The Obama Administration teamed up with Monster.com to encourage job seekers to post their questions on the job search engine’s Facebook page. The White House answered selected questions in YouTube videos this week. Adam Hochberg, columnist for the Poynter Institute, interviewed me on the effectiveness of this targeted social media strategy and the overall new media approach of the White House.
The following is an excerpt from Hochberg’s article “White House uses social media as ‘Costco version of politics'”:
Other observers point out that most of the Administration’s Internet events are missing the element most responsible for creating the campaign’s online excitement — President Obama himself. While Web users have had the opportunity to pose questions to Cabinet secretaries, White House advisors, and even the First Lady, the President has interacted with them only occasionally. “During the campaign, he was really engaging with his social media network,” said Virginia Commonwealth University social media professor Marcus Messner, who notes that most citizens are understandably less enthusiastic about communicating online with Administration officials whose names they barely know. “I think it would be really effective for the President to take an hour to answer questions personally,” Messner said. White House new media guru Phillips concedes that the Administration’s online strategy is still a work in progress, with some successes and some “things that we’ve learned from.”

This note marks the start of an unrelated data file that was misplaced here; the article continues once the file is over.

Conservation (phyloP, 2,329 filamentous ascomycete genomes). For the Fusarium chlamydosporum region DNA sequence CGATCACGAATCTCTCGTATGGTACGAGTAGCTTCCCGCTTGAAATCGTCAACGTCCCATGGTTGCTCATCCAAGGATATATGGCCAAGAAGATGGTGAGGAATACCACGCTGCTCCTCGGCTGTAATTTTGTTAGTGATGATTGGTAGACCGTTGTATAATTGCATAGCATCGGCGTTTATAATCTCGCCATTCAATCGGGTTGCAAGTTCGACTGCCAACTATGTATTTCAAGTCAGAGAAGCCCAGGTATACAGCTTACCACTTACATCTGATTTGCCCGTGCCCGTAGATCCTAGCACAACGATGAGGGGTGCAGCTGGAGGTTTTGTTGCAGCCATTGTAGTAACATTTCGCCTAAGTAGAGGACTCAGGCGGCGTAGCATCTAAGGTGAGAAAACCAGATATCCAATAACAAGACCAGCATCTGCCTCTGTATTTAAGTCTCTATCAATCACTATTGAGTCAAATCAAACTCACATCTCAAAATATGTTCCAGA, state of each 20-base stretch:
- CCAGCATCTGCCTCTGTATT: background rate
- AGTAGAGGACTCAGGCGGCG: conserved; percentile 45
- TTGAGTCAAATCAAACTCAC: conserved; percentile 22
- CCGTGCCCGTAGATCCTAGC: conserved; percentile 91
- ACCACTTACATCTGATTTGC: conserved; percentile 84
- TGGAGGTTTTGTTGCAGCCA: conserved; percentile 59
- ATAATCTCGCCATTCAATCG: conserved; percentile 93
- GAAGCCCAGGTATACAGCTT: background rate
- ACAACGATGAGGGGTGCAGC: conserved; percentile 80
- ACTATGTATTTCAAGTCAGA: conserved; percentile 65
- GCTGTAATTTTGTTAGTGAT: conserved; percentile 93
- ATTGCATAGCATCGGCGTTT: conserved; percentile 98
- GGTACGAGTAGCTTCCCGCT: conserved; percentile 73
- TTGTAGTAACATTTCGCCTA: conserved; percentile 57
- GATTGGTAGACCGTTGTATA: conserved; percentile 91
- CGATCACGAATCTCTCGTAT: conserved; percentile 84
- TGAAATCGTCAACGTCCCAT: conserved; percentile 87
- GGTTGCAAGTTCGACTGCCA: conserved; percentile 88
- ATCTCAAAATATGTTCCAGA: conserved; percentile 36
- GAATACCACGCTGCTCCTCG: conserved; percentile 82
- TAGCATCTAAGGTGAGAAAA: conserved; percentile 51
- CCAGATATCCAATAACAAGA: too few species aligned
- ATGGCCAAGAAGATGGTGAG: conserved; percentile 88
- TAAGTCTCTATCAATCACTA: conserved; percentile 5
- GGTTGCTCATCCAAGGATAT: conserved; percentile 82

You can read the entire article, which focuses on the overall social media strategy of the Obama Adminstration and the transition from campaigning to governing, here.